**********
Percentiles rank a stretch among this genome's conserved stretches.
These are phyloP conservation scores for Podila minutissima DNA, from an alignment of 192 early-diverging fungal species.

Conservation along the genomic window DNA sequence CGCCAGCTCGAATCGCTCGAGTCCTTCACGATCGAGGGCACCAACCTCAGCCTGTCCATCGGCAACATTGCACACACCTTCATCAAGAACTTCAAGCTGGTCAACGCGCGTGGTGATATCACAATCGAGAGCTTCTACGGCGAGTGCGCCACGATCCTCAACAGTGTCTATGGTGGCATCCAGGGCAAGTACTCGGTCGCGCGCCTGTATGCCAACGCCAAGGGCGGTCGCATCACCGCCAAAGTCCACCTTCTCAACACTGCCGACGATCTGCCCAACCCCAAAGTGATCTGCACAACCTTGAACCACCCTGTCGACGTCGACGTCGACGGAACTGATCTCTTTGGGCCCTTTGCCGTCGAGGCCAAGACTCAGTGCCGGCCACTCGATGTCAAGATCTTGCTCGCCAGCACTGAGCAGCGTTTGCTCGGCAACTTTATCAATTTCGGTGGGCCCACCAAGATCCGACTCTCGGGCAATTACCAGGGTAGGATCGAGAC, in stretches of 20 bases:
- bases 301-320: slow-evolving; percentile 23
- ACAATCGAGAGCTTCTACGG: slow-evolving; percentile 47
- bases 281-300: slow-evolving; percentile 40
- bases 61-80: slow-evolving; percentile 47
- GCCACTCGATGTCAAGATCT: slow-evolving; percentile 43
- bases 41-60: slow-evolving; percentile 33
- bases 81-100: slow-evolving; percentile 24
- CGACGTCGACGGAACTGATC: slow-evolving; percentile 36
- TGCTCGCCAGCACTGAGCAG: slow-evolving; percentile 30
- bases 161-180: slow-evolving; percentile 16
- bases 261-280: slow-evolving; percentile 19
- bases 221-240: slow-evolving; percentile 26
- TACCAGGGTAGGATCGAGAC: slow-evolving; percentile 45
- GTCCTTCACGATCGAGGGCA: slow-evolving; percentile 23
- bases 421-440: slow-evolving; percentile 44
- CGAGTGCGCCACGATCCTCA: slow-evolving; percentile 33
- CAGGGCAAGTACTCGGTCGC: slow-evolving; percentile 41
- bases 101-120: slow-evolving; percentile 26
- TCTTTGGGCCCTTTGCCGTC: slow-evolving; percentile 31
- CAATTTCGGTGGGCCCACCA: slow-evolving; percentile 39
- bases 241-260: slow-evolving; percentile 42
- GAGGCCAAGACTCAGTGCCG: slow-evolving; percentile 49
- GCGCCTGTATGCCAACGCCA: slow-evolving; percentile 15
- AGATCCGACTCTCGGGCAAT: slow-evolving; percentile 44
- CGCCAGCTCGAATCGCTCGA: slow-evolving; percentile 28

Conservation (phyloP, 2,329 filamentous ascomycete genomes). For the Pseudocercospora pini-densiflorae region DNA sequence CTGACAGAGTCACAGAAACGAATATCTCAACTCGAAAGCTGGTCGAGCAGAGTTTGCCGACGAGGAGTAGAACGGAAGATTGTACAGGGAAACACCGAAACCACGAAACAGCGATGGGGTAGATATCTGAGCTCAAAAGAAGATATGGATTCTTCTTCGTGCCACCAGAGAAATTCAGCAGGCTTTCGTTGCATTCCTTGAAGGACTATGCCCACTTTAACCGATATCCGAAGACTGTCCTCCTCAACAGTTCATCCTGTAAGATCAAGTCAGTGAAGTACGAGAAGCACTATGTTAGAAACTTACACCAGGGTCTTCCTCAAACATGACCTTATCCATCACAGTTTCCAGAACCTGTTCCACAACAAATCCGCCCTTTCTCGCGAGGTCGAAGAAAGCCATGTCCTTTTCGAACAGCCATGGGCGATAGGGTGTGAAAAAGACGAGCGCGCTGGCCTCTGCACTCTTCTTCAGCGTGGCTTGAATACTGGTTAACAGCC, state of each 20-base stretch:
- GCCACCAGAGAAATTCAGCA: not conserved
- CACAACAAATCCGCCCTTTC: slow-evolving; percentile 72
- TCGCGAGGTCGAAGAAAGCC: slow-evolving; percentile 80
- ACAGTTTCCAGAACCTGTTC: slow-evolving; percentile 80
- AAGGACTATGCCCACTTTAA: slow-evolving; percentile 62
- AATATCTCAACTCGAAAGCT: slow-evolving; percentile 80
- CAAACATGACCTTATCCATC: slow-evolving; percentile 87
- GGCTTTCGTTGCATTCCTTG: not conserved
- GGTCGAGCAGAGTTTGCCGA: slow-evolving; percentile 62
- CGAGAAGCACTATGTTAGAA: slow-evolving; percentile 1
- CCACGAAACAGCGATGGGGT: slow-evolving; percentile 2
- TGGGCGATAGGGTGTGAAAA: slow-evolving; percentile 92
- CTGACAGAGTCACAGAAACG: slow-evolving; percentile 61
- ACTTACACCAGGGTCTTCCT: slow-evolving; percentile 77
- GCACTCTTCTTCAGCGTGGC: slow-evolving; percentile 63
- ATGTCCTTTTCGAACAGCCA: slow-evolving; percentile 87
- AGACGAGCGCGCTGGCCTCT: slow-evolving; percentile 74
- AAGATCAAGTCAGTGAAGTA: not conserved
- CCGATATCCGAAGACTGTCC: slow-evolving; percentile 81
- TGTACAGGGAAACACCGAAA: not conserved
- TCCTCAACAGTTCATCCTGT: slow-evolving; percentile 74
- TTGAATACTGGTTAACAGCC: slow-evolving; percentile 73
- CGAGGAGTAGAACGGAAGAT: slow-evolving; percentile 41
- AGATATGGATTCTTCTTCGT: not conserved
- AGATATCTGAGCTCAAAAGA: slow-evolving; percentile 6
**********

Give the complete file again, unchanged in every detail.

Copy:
Percentiles rank a stretch among this genome's conserved stretches.
These are phyloP conservation scores for Podila minutissima DNA, from an alignment of 192 early-diverging fungal species.

Conservation along the genomic window DNA sequence CGCCAGCTCGAATCGCTCGAGTCCTTCACGATCGAGGGCACCAACCTCAGCCTGTCCATCGGCAACATTGCACACACCTTCATCAAGAACTTCAAGCTGGTCAACGCGCGTGGTGATATCACAATCGAGAGCTTCTACGGCGAGTGCGCCACGATCCTCAACAGTGTCTATGGTGGCATCCAGGGCAAGTACTCGGTCGCGCGCCTGTATGCCAACGCCAAGGGCGGTCGCATCACCGCCAAAGTCCACCTTCTCAACACTGCCGACGATCTGCCCAACCCCAAAGTGATCTGCACAACCTTGAACCACCCTGTCGACGTCGACGTCGACGGAACTGATCTCTTTGGGCCCTTTGCCGTCGAGGCCAAGACTCAGTGCCGGCCACTCGATGTCAAGATCTTGCTCGCCAGCACTGAGCAGCGTTTGCTCGGCAACTTTATCAATTTCGGTGGGCCCACCAAGATCCGACTCTCGGGCAATTACCAGGGTAGGATCGAGAC, in stretches of 20 bases:
- bases 301-320: slow-evolving; percentile 23
- ACAATCGAGAGCTTCTACGG: slow-evolving; percentile 47
- bases 281-300: slow-evolving; percentile 40
- bases 61-80: slow-evolving; percentile 47
- GCCACTCGATGTCAAGATCT: slow-evolving; percentile 43
- bases 41-60: slow-evolving; percentile 33
- bases 81-100: slow-evolving; percentile 24
- CGACGTCGACGGAACTGATC: slow-evolving; percentile 36
- TGCTCGCCAGCACTGAGCAG: slow-evolving; percentile 30
- bases 161-180: slow-evolving; percentile 16
- bases 261-280: slow-evolving; percentile 19
- bases 221-240: slow-evolving; percentile 26
- TACCAGGGTAGGATCGAGAC: slow-evolving; percentile 45
- GTCCTTCACGATCGAGGGCA: slow-evolving; percentile 23
- bases 421-440: slow-evolving; percentile 44
- CGAGTGCGCCACGATCCTCA: slow-evolving; percentile 33
- CAGGGCAAGTACTCGGTCGC: slow-evolving; percentile 41
- bases 101-120: slow-evolving; percentile 26
- TCTTTGGGCCCTTTGCCGTC: slow-evolving; percentile 31
- CAATTTCGGTGGGCCCACCA: slow-evolving; percentile 39
- bases 241-260: slow-evolving; percentile 42
- GAGGCCAAGACTCAGTGCCG: slow-evolving; percentile 49
- GCGCCTGTATGCCAACGCCA: slow-evolving; percentile 15
- AGATCCGACTCTCGGGCAAT: slow-evolving; percentile 44
- CGCCAGCTCGAATCGCTCGA: slow-evolving; percentile 28

Conservation (phyloP, 2,329 filamentous ascomycete genomes). For the Pseudocercospora pini-densiflorae region DNA sequence CTGACAGAGTCACAGAAACGAATATCTCAACTCGAAAGCTGGTCGAGCAGAGTTTGCCGACGAGGAGTAGAACGGAAGATTGTACAGGGAAACACCGAAACCACGAAACAGCGATGGGGTAGATATCTGAGCTCAAAAGAAGATATGGATTCTTCTTCGTGCCACCAGAGAAATTCAGCAGGCTTTCGTTGCATTCCTTGAAGGACTATGCCCACTTTAACCGATATCCGAAGACTGTCCTCCTCAACAGTTCATCCTGTAAGATCAAGTCAGTGAAGTACGAGAAGCACTATGTTAGAAACTTACACCAGGGTCTTCCTCAAACATGACCTTATCCATCACAGTTTCCAGAACCTGTTCCACAACAAATCCGCCCTTTCTCGCGAGGTCGAAGAAAGCCATGTCCTTTTCGAACAGCCATGGGCGATAGGGTGTGAAAAAGACGAGCGCGCTGGCCTCTGCACTCTTCTTCAGCGTGGCTTGAATACTGGTTAACAGCC, state of each 20-base stretch:
- GCCACCAGAGAAATTCAGCA: not conserved
- CACAACAAATCCGCCCTTTC: slow-evolving; percentile 72
- TCGCGAGGTCGAAGAAAGCC: slow-evolving; percentile 80
- ACAGTTTCCAGAACCTGTTC: slow-evolving; percentile 80
- AAGGACTATGCCCACTTTAA: slow-evolving; percentile 62
- AATATCTCAACTCGAAAGCT: slow-evolving; percentile 80
- CAAACATGACCTTATCCATC: slow-evolving; percentile 87
- GGCTTTCGTTGCATTCCTTG: not conserved
- GGTCGAGCAGAGTTTGCCGA: slow-evolving; percentile 62
- CGAGAAGCACTATGTTAGAA: slow-evolving; percentile 1
- CCACGAAACAGCGATGGGGT: slow-evolving; percentile 2
- TGGGCGATAGGGTGTGAAAA: slow-evolving; percentile 92
- CTGACAGAGTCACAGAAACG: slow-evolving; percentile 61
- ACTTACACCAGGGTCTTCCT: slow-evolving; percentile 77
- GCACTCTTCTTCAGCGTGGC: slow-evolving; percentile 63
- ATGTCCTTTTCGAACAGCCA: slow-evolving; percentile 87
- AGACGAGCGCGCTGGCCTCT: slow-evolving; percentile 74
- AAGATCAAGTCAGTGAAGTA: not conserved
- CCGATATCCGAAGACTGTCC: slow-evolving; percentile 81
- TGTACAGGGAAACACCGAAA: not conserved
- TCCTCAACAGTTCATCCTGT: slow-evolving; percentile 74
- TTGAATACTGGTTAACAGCC: slow-evolving; percentile 73
- CGAGGAGTAGAACGGAAGAT: slow-evolving; percentile 41
- AGATATGGATTCTTCTTCGT: not conserved
- AGATATCTGAGCTCAAAAGA: slow-evolving; percentile 6